The United States got involved in Vietnam to prevent the spread of communism throughout Southeast Asia. The domino theory, prevalent in the U.S. government, posited that if Vietnam became communist, it would lead to communist conquests of surrounding countries; victory in Vietnam was crucial to stopping communist expansion.

A United States Army General, who commanded US military operations in the Vietnam War at its peak (), during the Tet Offensive. He adopted a strategy of attrition against the National Liberation Front of South Vietnam and the North Vietnamese Army.

He later served as U.S. Army Chief of Staff from to The United States didn't get involved into the Vietnam war untill the year of but didn't escalate untill the 's like U.S. troops tripled in and then tripled again in The U.S. imvolment was at it's highest point with the Tet Offensive. The Tet Offensive was a.

It became clear that the French were losing the war in Indochina and eventually withdrew from the country infearing that the communist North Vietnam would take over all of Indochina and possibly south East Asia the us began sending ever increasing war materials and aid the capitalist Vietnam.

Why Did the US Enter the Vietnam War: the. Cold War politics of the day caused the United States to intervene in Vietnam. Two similar theories of containing communism were proposed by politicians in the United States.

These ideas suggested. Interpretation evolves about America's most controversial war. In the decades after the departure of the last U.S. combat troops from Vietnam in March and the fall of Saigon to communist North Vietnamese forces in AprilAmericans have been unable to agree on how to characterize the long, costly and ultimately unsuccessful U.S.

military involvement in Indochina. The American involvement in Vietnam. Thousands of books have been written on the issue of the American involvement in the Vietnam War.

It's an issue that still evokes emotion and difference of opinion today. America's official military involvement in the Vietnam. US involvement was more complex than this. The US had been involved in Vietnam before the end of World War 2. At that time Vietnam was part of French Indo-China along with Laos and Cambodia.

With the defeat of the Japanese inthe French assumed they would resume where they had been in However the Vietnamese fought the French and under General Giap defeated.

The main reason for the United States of America to become apart of the Vietnam War was to end communism and since the Soviet Union was involved already, it seemed more inviting for them.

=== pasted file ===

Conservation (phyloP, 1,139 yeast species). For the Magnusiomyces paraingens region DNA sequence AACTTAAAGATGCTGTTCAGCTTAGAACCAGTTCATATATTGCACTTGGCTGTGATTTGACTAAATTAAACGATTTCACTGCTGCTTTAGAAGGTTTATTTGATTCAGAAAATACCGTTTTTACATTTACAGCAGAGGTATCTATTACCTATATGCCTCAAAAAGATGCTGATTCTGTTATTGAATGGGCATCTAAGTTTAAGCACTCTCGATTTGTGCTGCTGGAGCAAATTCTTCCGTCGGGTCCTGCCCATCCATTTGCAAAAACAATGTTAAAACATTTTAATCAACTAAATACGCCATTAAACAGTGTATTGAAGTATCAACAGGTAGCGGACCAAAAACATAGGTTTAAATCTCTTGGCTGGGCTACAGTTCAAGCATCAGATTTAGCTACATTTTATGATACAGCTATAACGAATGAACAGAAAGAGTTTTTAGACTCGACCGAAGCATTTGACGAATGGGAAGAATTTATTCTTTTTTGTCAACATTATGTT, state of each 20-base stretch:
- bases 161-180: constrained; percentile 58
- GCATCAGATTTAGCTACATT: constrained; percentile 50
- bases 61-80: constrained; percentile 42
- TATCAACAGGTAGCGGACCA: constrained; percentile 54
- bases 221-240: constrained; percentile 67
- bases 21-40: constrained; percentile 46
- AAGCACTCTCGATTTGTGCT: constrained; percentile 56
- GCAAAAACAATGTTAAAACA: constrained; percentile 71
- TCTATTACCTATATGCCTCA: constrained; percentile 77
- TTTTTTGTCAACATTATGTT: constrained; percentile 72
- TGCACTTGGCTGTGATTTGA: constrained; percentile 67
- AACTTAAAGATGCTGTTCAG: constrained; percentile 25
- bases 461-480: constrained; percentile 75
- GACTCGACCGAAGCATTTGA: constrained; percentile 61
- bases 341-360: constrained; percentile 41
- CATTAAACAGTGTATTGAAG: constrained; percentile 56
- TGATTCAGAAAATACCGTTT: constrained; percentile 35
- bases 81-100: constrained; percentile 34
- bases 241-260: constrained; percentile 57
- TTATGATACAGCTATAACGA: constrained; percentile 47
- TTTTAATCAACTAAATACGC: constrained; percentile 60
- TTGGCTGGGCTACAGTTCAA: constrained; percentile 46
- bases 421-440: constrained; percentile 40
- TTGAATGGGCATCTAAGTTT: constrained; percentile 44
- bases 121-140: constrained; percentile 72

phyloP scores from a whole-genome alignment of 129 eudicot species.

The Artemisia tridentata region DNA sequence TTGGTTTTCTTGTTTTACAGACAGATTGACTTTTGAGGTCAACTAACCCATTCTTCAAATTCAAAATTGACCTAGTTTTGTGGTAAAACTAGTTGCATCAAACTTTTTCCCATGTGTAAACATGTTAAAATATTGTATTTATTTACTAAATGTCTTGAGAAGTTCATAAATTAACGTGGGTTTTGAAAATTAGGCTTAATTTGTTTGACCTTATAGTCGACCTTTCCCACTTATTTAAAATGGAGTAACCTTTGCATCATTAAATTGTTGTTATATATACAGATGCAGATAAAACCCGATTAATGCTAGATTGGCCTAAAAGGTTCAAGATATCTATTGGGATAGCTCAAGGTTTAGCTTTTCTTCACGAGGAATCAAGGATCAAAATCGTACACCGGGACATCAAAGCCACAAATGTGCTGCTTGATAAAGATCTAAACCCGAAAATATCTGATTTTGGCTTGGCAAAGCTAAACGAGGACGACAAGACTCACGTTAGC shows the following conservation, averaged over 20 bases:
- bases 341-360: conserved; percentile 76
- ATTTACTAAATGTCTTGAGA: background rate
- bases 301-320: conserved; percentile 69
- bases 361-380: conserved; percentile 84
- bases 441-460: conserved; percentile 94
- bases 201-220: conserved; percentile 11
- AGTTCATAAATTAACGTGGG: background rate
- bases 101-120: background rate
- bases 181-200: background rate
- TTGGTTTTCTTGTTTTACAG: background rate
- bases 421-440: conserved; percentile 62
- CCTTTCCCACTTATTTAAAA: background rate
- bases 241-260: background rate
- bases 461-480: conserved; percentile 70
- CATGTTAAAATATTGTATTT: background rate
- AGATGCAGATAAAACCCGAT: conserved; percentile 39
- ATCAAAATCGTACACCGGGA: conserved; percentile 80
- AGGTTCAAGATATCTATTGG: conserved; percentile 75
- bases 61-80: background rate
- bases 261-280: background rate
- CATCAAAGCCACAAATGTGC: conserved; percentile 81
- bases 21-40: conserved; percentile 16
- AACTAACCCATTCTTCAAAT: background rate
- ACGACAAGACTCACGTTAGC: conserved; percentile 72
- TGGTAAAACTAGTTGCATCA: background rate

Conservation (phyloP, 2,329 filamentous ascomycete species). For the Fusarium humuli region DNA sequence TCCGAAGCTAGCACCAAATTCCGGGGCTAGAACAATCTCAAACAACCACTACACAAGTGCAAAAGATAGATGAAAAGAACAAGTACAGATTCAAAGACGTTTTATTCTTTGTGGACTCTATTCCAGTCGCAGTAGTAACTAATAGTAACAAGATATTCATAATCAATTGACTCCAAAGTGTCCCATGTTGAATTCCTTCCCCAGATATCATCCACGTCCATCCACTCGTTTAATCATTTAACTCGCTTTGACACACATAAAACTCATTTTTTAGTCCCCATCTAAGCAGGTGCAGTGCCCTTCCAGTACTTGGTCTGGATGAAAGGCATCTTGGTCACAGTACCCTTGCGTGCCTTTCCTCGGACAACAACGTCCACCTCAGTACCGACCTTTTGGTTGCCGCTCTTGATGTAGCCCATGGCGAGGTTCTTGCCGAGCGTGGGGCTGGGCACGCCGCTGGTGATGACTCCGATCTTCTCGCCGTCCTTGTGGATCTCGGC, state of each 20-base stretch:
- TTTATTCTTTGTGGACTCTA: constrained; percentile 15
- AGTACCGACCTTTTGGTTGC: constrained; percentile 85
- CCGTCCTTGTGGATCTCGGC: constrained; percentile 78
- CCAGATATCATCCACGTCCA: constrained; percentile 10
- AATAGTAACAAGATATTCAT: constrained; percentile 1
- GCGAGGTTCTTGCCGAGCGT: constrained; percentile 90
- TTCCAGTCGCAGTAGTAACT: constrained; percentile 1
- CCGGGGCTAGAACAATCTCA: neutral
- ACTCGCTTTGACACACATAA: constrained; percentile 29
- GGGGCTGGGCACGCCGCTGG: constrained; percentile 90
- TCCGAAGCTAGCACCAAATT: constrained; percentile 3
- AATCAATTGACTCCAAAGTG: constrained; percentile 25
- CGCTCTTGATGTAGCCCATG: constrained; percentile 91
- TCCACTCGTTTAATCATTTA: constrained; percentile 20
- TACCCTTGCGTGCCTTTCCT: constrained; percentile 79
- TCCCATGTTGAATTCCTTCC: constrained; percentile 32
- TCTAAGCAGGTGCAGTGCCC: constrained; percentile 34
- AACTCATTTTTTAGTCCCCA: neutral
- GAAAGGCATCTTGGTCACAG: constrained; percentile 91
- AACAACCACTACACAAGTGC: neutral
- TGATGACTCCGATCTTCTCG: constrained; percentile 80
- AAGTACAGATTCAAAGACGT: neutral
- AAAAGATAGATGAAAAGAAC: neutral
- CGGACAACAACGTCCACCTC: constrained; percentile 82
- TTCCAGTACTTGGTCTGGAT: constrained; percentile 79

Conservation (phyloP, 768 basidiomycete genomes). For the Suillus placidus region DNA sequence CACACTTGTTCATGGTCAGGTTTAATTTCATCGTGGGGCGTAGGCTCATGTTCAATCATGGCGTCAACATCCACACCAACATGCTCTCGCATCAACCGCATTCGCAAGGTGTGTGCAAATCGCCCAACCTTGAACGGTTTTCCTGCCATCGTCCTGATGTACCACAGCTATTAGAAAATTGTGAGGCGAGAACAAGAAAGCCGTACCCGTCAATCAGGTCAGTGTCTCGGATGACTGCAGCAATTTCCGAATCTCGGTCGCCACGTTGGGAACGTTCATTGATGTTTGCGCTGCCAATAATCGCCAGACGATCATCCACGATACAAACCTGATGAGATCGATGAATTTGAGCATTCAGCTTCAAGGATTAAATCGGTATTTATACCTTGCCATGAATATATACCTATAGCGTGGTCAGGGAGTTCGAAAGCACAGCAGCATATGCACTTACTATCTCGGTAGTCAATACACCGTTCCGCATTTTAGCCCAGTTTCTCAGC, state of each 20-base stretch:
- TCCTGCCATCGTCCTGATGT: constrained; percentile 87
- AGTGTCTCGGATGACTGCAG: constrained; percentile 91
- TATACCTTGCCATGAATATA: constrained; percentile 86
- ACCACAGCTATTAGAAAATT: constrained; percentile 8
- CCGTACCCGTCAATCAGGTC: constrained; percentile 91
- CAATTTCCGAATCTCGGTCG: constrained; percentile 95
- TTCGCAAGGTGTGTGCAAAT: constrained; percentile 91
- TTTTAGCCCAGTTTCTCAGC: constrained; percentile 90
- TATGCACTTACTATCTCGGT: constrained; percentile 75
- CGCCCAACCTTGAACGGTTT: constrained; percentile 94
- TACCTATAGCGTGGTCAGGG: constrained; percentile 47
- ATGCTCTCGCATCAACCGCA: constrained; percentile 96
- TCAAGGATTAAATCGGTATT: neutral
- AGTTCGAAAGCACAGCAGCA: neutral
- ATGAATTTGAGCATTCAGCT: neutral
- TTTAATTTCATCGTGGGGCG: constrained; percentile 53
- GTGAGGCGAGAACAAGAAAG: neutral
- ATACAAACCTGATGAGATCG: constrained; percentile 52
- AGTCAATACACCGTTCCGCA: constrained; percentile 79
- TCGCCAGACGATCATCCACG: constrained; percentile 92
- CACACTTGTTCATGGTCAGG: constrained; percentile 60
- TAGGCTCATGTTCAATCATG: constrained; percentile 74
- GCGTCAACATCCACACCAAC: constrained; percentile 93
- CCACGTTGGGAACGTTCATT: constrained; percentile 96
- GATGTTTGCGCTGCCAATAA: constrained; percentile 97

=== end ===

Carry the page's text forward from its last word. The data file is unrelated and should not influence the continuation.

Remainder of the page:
Also, during that time the President of the United States declared that any country from their allies if demanded help to end communism, the US would provide it.

more specifically, the United States got involved in Vietnam to prevent the spread of communism throughout Asia. The domino theory, prevalent in the U.S. government, poised that if Vietnam were to become communist, it would lead to communist conquests of surrounding countries; victory in Vietnam was crucial to stopping communist expansion in Asia.

Kahin, George McT., Intervention: How America Became Involved in Vietnam () More recent literature on the topic: Logevall, F., Embers of War: The Fall of an Empire and the Making of America’s Vietnam.

The United States did get involved in the Vietnam war because of communism in Vietnam. The United States got involved in Vietnam because of their policy of containment and the fear of the Domino Theory. What you have to understand is this is all because of the Cold War which was a “war” between the USSR and the United States.

The United States clearly should not have gotten involved in the Vietnam War because it was unnecessary, not supported by the home front, and caused a. Vietnam War - Vietnam War - The United States enters the war: Between the Gulf of Tonkin Resolution and the U.S.

presidential election in Novemberthe situation in Vietnam had changed for the worse. Beginning in September, the Khanh government was succeeded by a bewildering array of cliques and coalitions, some of which stayed in power less than a month.